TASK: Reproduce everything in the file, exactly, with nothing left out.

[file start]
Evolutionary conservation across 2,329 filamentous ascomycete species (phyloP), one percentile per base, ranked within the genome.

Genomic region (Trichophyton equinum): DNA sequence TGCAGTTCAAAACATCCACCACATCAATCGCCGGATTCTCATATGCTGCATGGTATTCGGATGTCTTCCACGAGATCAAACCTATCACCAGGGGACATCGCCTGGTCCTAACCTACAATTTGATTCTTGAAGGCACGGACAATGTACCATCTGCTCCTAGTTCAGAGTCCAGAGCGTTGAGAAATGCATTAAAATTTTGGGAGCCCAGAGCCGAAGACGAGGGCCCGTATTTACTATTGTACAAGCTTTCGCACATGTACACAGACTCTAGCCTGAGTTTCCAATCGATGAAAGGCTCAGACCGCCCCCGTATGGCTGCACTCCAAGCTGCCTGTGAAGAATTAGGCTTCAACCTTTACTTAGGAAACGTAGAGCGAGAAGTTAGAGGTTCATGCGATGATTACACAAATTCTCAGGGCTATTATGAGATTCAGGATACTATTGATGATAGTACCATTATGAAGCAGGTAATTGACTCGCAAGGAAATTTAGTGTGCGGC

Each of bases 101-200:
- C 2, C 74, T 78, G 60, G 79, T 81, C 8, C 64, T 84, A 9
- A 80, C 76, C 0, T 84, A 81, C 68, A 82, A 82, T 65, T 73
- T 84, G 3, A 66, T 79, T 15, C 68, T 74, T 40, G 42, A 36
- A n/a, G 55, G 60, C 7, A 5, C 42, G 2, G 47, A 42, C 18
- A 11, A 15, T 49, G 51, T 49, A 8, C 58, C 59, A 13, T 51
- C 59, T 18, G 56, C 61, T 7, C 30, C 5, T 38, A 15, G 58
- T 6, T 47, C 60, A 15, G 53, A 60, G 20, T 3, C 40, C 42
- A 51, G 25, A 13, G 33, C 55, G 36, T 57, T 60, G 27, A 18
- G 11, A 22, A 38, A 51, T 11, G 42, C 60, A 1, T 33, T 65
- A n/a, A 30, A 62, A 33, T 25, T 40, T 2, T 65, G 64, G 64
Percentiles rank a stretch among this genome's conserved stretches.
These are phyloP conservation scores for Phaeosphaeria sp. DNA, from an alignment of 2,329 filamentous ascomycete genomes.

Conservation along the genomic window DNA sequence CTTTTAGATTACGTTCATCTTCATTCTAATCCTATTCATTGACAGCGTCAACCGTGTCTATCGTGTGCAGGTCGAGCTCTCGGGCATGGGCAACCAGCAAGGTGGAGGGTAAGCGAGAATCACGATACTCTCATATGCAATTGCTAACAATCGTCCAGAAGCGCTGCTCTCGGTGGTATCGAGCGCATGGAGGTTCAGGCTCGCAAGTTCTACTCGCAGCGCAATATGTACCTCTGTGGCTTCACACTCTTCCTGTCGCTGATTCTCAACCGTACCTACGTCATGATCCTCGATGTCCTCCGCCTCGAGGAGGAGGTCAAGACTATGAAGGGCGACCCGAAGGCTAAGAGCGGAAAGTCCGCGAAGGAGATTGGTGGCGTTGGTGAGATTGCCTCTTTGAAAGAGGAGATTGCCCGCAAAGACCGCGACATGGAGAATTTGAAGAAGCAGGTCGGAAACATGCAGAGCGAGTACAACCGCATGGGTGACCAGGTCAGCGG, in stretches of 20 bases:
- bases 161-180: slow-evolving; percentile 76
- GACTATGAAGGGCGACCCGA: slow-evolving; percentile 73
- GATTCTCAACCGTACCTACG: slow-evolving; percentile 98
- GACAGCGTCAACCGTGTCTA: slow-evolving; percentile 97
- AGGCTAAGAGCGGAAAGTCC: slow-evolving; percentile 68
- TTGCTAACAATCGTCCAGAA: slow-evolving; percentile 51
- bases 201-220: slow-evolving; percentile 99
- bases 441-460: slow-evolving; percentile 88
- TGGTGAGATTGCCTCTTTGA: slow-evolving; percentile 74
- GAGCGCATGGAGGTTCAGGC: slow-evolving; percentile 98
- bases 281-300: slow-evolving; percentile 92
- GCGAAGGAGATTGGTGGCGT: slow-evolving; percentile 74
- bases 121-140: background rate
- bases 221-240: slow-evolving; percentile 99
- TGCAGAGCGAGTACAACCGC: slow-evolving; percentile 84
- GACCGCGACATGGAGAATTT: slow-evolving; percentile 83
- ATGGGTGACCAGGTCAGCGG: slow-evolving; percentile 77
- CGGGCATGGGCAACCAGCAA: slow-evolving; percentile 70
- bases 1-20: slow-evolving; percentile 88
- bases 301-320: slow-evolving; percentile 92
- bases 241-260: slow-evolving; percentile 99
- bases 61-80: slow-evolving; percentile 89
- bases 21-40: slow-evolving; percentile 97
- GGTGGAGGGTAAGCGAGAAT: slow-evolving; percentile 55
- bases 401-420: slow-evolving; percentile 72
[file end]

Evolutionary conservation across 2,329 filamentous ascomycete species (phyloP), one percentile per base, ranked within the genome.

Genomic region (Trichophyton equinum): DNA sequence TGCAGTTCAAAACATCCACCACATCAATCGCCGGATTCTCATATGCTGCATGGTATTCGGATGTCTTCCACGAGATCAAACCTATCACCAGGGGACATCGCCTGGTCCTAACCTACAATTTGATTCTTGAAGGCACGGACAATGTACCATCTGCTCCTAGTTCAGAGTCCAGAGCGTTGAGAAATGCATTAAAATTTTGGGAGCCCAGAGCCGAAGACGAGGGCCCGTATTTACTATTGTACAAGCTTTCGCACATGTACACAGACTCTAGCCTGAGTTTCCAATCGATGAAAGGCTCAGACCGCCCCCGTATGGCTGCACTCCAAGCTGCCTGTGAAGAATTAGGCTTCAACCTTTACTTAGGAAACGTAGAGCGAGAAGTTAGAGGTTCATGCGATGATTACACAAATTCTCAGGGCTATTATGAGATTCAGGATACTATTGATGATAGTACCATTATGAAGCAGGTAATTGACTCGCAAGGAAATTTAGTGTGCGGC

Each of bases 101-200:
- C 2, C 74, T 78, G 60, G 79, T 81, C 8, C 64, T 84, A 9
- A 80, C 76, C 0, T 84, A 81, C 68, A 82, A 82, T 65, T 73
- T 84, G 3, A 66, T 79, T 15, C 68, T 74, T 40, G 42, A 36
- A n/a, G 55, G 60, C 7, A 5, C 42, G 2, G 47, A 42, C 18
- A 11, A 15, T 49, G 51, T 49, A 8, C 58, C 59, A 13, T 51
- C 59, T 18, G 56, C 61, T 7, C 30, C 5, T 38, A 15, G 58
- T 6, T 47, C 60, A 15, G 53, A 60, G 20, T 3, C 40, C 42
- A 51, G 25, A 13, G 33, C 55, G 36, T 57, T 60, G 27, A 18
- G 11, A 22, A 38, A 51, T 11, G 42, C 60, A 1, T 33, T 65
- A n/a, A 30, A 62, A 33, T 25, T 40, T 2, T 65, G 64, G 64
Percentiles rank a stretch among this genome's conserved stretches.
These are phyloP conservation scores for Phaeosphaeria sp. DNA, from an alignment of 2,329 filamentous ascomycete genomes.

Conservation along the genomic window DNA sequence CTTTTAGATTACGTTCATCTTCATTCTAATCCTATTCATTGACAGCGTCAACCGTGTCTATCGTGTGCAGGTCGAGCTCTCGGGCATGGGCAACCAGCAAGGTGGAGGGTAAGCGAGAATCACGATACTCTCATATGCAATTGCTAACAATCGTCCAGAAGCGCTGCTCTCGGTGGTATCGAGCGCATGGAGGTTCAGGCTCGCAAGTTCTACTCGCAGCGCAATATGTACCTCTGTGGCTTCACACTCTTCCTGTCGCTGATTCTCAACCGTACCTACGTCATGATCCTCGATGTCCTCCGCCTCGAGGAGGAGGTCAAGACTATGAAGGGCGACCCGAAGGCTAAGAGCGGAAAGTCCGCGAAGGAGATTGGTGGCGTTGGTGAGATTGCCTCTTTGAAAGAGGAGATTGCCCGCAAAGACCGCGACATGGAGAATTTGAAGAAGCAGGTCGGAAACATGCAGAGCGAGTACAACCGCATGGGTGACCAGGTCAGCGG, in stretches of 20 bases:
- bases 161-180: slow-evolving; percentile 76
- GACTATGAAGGGCGACCCGA: slow-evolving; percentile 73
- GATTCTCAACCGTACCTACG: slow-evolving; percentile 98
- GACAGCGTCAACCGTGTCTA: slow-evolving; percentile 97
- AGGCTAAGAGCGGAAAGTCC: slow-evolving; percentile 68
- TTGCTAACAATCGTCCAGAA: slow-evolving; percentile 51
- bases 201-220: slow-evolving; percentile 99
- bases 441-460: slow-evolving; percentile 88
- TGGTGAGATTGCCTCTTTGA: slow-evolving; percentile 74
- GAGCGCATGGAGGTTCAGGC: slow-evolving; percentile 98
- bases 281-300: slow-evolving; percentile 92
- GCGAAGGAGATTGGTGGCGT: slow-evolving; percentile 74
- bases 121-140: background rate
- bases 221-240: slow-evolving; percentile 99
- TGCAGAGCGAGTACAACCGC: slow-evolving; percentile 84
- GACCGCGACATGGAGAATTT: slow-evolving; percentile 83
- ATGGGTGACCAGGTCAGCGG: slow-evolving; percentile 77
- CGGGCATGGGCAACCAGCAA: slow-evolving; percentile 70
- bases 1-20: slow-evolving; percentile 88
- bases 301-320: slow-evolving; percentile 92
- bases 241-260: slow-evolving; percentile 99
- bases 61-80: slow-evolving; percentile 89
- bases 21-40: slow-evolving; percentile 97
- GGTGGAGGGTAAGCGAGAAT: slow-evolving; percentile 55
- bases 401-420: slow-evolving; percentile 72